The training materials for the health professionals and health promoters vary in complexity, but the content remains consistent. It covers medical and epidemiological aspects of HPV and MMR-related diseases, along with the pros and cons of vaccination, and practical details on how these immunisations are organised within the Greek National Immunisation Programme. Additionally, the training delivers health communication skills and a culturally sensitive approach so that health promoters and professionals are able to facilitate trust building and gain a better understanding of cultural beliefs and practices that may impact vaccine reluctance in these communities. This comprehensive training will equip health professionals and health promoters with the necessary knowledge and skills to successfully engage with diverse audiences.

Educational programmes in the community

 

Defining target groups for educational sessions

Following the training of health promoters, they will arrange educational sessions on HPV that cater parents or legal guardians of adolescent boys and girls aged 9-18 and the respective adolescents who are eligible according to our study protocol. Separate sessions are provided for each group to ensure tailored education, while also addressing cultural sensitivities by conducting separate courses for boys and girls. The target group for MMR sessions are adolescents who have 0–6-year-old siblings or a pregnant mother and their parents or legal guardians. These MMR sessions will also be conducted separately (for adolescents and parents/legal guardians) to ensure specific needs are met.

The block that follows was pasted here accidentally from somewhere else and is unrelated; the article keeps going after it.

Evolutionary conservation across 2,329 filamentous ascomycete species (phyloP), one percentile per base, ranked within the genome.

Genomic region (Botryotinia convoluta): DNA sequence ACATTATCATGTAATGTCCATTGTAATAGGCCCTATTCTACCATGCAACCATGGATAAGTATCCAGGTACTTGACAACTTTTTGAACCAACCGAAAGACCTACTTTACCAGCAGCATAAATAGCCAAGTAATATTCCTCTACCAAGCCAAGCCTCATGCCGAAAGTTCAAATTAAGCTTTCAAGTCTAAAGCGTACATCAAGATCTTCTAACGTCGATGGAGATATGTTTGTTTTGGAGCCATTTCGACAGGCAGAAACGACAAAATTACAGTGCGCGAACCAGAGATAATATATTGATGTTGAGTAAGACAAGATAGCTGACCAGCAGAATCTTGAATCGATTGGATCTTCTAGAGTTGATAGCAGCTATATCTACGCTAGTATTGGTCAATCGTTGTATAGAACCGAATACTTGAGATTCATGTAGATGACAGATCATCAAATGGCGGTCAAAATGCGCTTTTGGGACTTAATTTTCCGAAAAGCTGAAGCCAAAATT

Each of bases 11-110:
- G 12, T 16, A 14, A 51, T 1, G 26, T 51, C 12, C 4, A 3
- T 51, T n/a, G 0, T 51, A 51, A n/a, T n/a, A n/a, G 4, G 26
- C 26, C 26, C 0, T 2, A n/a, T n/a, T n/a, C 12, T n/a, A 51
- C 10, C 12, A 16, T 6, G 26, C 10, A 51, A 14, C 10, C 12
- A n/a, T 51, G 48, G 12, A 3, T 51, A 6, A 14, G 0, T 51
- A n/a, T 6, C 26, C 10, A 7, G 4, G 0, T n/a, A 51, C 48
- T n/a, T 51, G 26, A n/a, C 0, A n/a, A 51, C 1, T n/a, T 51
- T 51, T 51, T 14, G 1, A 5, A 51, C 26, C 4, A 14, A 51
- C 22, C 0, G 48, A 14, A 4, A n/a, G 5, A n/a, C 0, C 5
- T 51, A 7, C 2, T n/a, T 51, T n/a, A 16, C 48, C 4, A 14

Educational content and settings

These educational endeavours will take place in inclusive settings, including multicultural schools and various local migrant associations to ensure accessibility of information to a larger audience. All education sessions are delivered in Greek or English (based on participants’ preferences), with written materials provided in migrants’ main languages, employing simple language to make the information as easily understandable as possible for the target population. The health promoters deliver the sessions and are supported by health professionals who are on hand to help answer any technical or medical questions.
Following these sessions, health promoters will continue to offer support, providing vaccine reminders and assistance with navigating the healthcare system. On-demand appointments with healthcare professionals will also be available for those seeking personalised assistance.

Quality assurance

Prior to the vaccine education delivery sessions to the migrant community, health professionals and promoters will undergo a qualitative assessment of their presentation with Prolepsis to ensure all necessary information is communicated in a digestible and accessible way. Furthermore, to evaluate the effectiveness and quality of the trainings and educational sessions, pre- and post-questionnaires will be utilized, enabling implementers to assess the impact on participants’ knowledge and satisfaction. This feedback will inform ongoing improvements, ensuring that we effectively meet the diverse healthcare needs of our communities.